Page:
<p>Organized April 12th 1855
<p>By W.G. Mills, Historian
<p>On Thursday, April 12th 1855, the ship <i>Chimborazo</i>, Peter Vesper Master, 1071 tons, register, was appointed to sail from the Port of Liverpool, England, with 432 passengers on board belonging to the Church of Jesus Christ of Latter-day Saints.
<p>On Wednesday evening, April 11th, at a meeting of elders, held in 15 Wilton Street, President Franklin D. Richards, presiding; Elder Edward Stevenson, president of Gibralter Mission was appointed to preside over the passengers on board the said ship. Elders A. [Andrew] L. Lamoreaux, ex-president of the French Mission, Thomas Jeremy counselor of the Welsh Mission, Martin Slack [Stack], ex-president of the Essex Conference and William G. Mills, ex-president of the Reading Conference were appointed to be counselors to Elder Stevenson. [p.1]
<p>President F. D. Richards, in a expressive and affectionate manner, instructed the elders on the duties of all emigrating; especially of the ex-presidents about to embark. He said "I hold you brethren responsible for the state, condition and feelings of all the Saints, temporally and spiritually, under your watch care. You have more responsibility than you ever had before from the fact of the Saints being gathered from the various parts and coming from the privileges of a land home, and being associated so closely within the confines of a ship.
<p>On Thursday, April 12th, the Saints were generally on board arranging their berths and luggage. Elders Slack [Stack] and [William G.] Mills attended to putting on strict guards by day and night, to prevent strangers and dishonest persons stealing from the Saints. The vessel did not clear out today. On Friday some provisions served.
<p>On Saturday 14th A meeting was convened on the poop deck to organize the ship and sustain the authorities and that instruction and counsel might be imparted necessary for the Saints. About 11 o'clock the meeting was opening by singing and prayer. Prayer by Elder Lamoreaux. Elder Daniel Spencer addressed the Saints, giving them valuable instructions on the necessary duties while traversing the briny wave. The following motions were then made and carried:
<p>That Elder Edward Stephenson be sustained as president of this company according to the appointment of President Franklin D. Richards. [p.2]
<p>That Elders A. L. Lamoreaux, T. Jeremy, W. G. Mills, and M. Slack [Stack] be his counselors.
<p>That Elders E. Sutherland, S. [Samuel] Burt, G. [George] St Geor [St. George], W. [William] Davies, D. [David] Jeremy priests. J. Elliott, and R. [Richard] E. Davies, preside over the seven wards into which the ship will be divided.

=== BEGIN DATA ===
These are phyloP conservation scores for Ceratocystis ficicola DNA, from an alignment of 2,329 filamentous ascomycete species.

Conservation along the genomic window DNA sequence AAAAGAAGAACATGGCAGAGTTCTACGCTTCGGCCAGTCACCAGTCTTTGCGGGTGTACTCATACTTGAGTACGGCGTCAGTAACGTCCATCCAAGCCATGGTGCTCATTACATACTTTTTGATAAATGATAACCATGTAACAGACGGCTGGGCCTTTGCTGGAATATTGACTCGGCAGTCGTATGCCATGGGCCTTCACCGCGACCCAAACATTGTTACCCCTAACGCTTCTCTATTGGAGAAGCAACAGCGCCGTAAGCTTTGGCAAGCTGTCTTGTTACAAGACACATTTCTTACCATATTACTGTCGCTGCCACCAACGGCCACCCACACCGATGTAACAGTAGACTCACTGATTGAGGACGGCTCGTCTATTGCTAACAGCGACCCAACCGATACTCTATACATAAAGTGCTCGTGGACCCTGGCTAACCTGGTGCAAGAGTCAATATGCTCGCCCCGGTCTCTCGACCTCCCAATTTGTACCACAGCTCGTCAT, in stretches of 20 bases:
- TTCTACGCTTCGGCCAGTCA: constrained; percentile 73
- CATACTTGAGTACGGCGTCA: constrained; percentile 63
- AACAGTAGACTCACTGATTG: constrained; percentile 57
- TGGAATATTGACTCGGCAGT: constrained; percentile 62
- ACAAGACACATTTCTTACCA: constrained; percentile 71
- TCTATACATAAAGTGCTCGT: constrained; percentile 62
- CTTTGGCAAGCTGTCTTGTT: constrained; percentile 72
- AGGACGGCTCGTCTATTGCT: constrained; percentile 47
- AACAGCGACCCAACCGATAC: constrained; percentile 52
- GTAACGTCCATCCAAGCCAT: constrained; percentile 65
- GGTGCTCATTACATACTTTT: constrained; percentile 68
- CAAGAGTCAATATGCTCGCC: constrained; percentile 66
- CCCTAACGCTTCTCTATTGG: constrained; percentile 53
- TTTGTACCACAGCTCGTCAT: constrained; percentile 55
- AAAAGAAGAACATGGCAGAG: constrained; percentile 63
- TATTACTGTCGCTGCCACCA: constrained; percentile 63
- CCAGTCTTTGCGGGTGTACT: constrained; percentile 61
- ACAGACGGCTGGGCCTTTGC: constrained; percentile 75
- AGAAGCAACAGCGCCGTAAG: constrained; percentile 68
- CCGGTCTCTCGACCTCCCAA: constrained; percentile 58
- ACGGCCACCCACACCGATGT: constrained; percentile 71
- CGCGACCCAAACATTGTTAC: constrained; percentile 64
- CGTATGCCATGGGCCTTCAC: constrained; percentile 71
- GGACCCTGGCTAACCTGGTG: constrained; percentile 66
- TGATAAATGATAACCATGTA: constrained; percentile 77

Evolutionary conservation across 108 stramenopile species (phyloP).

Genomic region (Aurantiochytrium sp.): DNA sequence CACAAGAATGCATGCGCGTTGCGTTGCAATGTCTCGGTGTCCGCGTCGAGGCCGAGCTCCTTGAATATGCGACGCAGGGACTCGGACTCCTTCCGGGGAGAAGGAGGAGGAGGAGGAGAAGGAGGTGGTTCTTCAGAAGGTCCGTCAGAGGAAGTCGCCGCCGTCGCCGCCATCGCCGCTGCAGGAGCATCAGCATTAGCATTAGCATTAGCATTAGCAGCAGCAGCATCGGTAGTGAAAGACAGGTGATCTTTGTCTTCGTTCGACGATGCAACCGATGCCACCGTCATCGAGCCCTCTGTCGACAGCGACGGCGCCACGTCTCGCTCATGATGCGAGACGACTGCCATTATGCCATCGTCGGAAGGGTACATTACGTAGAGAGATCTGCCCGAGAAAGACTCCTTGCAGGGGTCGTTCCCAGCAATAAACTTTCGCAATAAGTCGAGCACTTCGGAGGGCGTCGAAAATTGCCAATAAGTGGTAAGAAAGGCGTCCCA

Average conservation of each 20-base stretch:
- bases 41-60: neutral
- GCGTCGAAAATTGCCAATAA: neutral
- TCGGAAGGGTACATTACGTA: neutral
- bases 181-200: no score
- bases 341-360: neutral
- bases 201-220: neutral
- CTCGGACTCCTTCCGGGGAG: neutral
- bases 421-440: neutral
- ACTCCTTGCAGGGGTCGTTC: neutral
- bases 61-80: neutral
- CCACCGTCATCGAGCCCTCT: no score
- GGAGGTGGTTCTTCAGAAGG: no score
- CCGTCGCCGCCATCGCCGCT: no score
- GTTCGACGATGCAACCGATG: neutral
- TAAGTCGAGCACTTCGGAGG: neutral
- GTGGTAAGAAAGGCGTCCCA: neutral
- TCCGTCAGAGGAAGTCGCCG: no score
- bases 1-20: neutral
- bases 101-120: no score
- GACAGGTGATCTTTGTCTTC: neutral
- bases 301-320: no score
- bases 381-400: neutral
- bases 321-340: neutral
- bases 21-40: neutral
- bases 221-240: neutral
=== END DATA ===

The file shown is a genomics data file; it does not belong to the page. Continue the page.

<p>That Elder Martin Slack [Stack] be secretary.
<p>That Elder W.G. Mills be historian.
<p>The meeting was then addressed by the following brethren:
<p>President Spencer exhorted the Saints to avoid all murmuring and complaining. The Saints have more food than the law allows, and by using everything wisely they would have sufficient to sustain them. He exhorted them to entertain no hard feelings let union prevail and confide in God; and they should cross the sea without one death.
<p>Elders S. D. Grant exhorted the Saints to order, and desired the Saints to have even the smallest matters attended to. Let their ambition be to hold a contented mind and practice the Gospel which had been preached to them, and now was the time to put into practical operation every good thing they had heard as a part of Mormonism.
<p>Elder C. H. Wheelock exhorted the Saints to purity of conduct & morals, and to seek the purity of their bodies; which would avoid much sickness. Told them to avoid sin [p.3] and not give way to temptation as there would be many between this and the Valley. He exhorted the Saints not to interfere with the captain and sailors in their duty. Let not any give away to adultery, and may that man wither away that will seek to decoy the sisters away.
<p>Elders W. H. Kimball, [-] Ferguson , D. [Daniel] Jones. C. G. Webb and President Stevenson gave valuable instruction and meeting was closed by prayer. Fond feelings prevailed.
<p>This afternoon a council meeting was held when the company was divided into wards and the presidents appointed. Arrangements were entered into relative to cooking, cleaning, and everything that was attended to was unanimous by agreed to and all officers felt determined to do their duty. Watching arranged by Brothers Slack [Stack] and Mills.
<p>An uncommon scene occurred on board today. A Mr. Sainsbury came on board and some detective police to search after his wife and children. Mrs. Sainsbury who had always been very cruelly treated by her husband, fled from him and secured a berth on board on Friday with her two children. She was very desirous to go to America from his influence as well as [to] obey the command of gathering. She had not long been on board yesterday when she was safely delivered of a fine child a boy, and was doing well. The man and officers reached in quite unceremoniously today in an unfeeling manner, and insisted on questioning the weak woman [p.4] and exciting her and all in the cabin. She felt determined to resist his authority and anxious to proceed to America, and if she must go it would be by force. The two little children trembled and screamed when they saw the father. Elder John A. Williams was seized by the police, on pretended suspicion of having assisted and abetted her in escaping with Sainsbury's goods. After being taken to the police station and kept there for five hours, he was released no charge having been preferred against him.